Heroin use rising in state, U.S. attorney says
CHARLESTON, W.Va. -- More addicts are turning to heroin when prescription pills become too expensive or too hard to find, U.S. Attorney Booth Goodwin said Wednesday night.
That has lead to a surge in heroin abuse that some fear might become a full-blown epidemic.
On Wednesday night, Goodwin brought together a panel of medical professionals, law enforcement officers and state legislators at the Robert C. Byrd U.S. Courthouse to address the rising heroin problem.
The 13-person panel provided each other with information about effective heroin addiction treatments and strategies. They largely agreed that education and treatment are the most effective ways to deal with the problem.
West Virginia has an opportunity to lead education and treatment efforts before heroin abuse becomes too widespread to control, Goodwin said.
"There is a great need here," he said.
Goodwin began noticing an increase in heroin abuse after spending many years going after the prescription pill trade. More people turned to heroin as prescription pills cleared off the streets, he said.
One of the largest downfalls of heroin abuse is an increased risk of overdoses, said Gordon Merry, director of Cabell County Emergency Medical Services.
Heroin is often made with varying forms of potency and makeup, which increases risk of overdose and death, he said.
Cabell County is among the hardest counties hit by heroin abuse. Doctors can tell when a new batch of heroin has hit the county by the number of reported overdoses, Merry said. He touted the use of Naloxone, a drug used to counter the effects of overdose.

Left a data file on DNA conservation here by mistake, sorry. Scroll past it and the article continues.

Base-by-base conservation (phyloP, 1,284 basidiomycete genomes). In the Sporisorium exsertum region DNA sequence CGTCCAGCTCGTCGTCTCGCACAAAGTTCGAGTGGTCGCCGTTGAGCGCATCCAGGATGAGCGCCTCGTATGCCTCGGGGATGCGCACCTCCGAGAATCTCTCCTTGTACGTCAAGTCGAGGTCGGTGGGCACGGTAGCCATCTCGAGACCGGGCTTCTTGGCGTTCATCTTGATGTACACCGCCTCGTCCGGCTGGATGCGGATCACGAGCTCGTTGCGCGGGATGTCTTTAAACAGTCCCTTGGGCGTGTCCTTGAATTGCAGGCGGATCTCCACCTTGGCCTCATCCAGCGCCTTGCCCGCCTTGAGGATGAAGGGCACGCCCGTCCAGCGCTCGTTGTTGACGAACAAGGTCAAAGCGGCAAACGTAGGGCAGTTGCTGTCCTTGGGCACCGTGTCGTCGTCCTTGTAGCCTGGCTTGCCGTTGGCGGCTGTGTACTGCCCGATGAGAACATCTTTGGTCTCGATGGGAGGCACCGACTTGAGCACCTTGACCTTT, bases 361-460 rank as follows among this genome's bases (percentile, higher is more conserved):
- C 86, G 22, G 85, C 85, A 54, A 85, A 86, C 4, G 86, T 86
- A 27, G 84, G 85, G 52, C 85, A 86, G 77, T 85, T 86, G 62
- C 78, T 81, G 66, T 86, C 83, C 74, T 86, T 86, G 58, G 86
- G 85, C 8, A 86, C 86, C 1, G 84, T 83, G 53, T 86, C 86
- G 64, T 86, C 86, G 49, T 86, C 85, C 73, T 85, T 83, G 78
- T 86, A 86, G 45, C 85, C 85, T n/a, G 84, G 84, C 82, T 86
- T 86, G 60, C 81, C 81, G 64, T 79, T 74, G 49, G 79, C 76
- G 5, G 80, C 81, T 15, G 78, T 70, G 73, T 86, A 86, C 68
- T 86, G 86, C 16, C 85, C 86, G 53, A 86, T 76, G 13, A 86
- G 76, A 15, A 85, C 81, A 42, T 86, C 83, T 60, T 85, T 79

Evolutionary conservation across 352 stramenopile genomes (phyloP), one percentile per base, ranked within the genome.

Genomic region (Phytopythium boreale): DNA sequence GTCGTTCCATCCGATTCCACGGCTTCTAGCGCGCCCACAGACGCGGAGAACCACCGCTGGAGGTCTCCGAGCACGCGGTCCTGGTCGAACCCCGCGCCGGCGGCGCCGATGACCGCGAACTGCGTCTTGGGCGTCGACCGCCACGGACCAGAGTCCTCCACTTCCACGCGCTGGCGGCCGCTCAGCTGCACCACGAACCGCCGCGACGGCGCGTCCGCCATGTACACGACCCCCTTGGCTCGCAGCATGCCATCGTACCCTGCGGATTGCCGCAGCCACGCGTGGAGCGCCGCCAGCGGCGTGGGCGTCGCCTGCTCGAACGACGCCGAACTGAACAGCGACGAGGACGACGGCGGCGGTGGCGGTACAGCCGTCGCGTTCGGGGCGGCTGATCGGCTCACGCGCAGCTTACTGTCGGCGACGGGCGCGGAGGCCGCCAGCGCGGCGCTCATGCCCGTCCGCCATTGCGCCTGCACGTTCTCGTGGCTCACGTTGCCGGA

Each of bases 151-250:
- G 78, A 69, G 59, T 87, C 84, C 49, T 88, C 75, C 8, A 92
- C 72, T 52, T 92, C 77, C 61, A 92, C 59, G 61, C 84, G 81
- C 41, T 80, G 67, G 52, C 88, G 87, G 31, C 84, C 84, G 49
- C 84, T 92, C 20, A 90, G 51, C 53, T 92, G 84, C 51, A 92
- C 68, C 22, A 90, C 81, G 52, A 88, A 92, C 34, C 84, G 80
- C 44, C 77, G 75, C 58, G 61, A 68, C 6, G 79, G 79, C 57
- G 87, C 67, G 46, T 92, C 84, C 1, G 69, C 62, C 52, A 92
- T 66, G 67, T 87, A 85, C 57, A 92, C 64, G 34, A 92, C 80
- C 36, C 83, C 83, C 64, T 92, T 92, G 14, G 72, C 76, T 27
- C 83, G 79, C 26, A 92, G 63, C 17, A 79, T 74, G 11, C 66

Peer-to-peer treatment programs often eliminate the stigma of asking for help with an addiction problem, said Matt Boggs, director of the Healing Place in Huntington.
There are a wide variety of addiction programs that often come at little or no cost, said Kathy Paxton, director of the Division of Alcoholism and Substance Abuse of the State Department of Health and Human Resources. Paxton said her organization is making an effort to better advertise these programs.
The heroin problem is not localized to any particular area, West Virginia State Police Capt. Tim Beldsoe said. People in more isolated areas are also using heroin at an increasing rate.
Huntington Police Chief Skip Holbrook said the problem would require collaboration from everyone.
"We can't arrest our way out of the problem," Holbrook said.
Goodwin said he hopes to "engage the whole community" in the discussion on heroin abuse going forward.
"We need to figure out a way to get a person the help they need," he said.
Reach Travis Crum at firstname.lastname@example.org or 304-348-5163.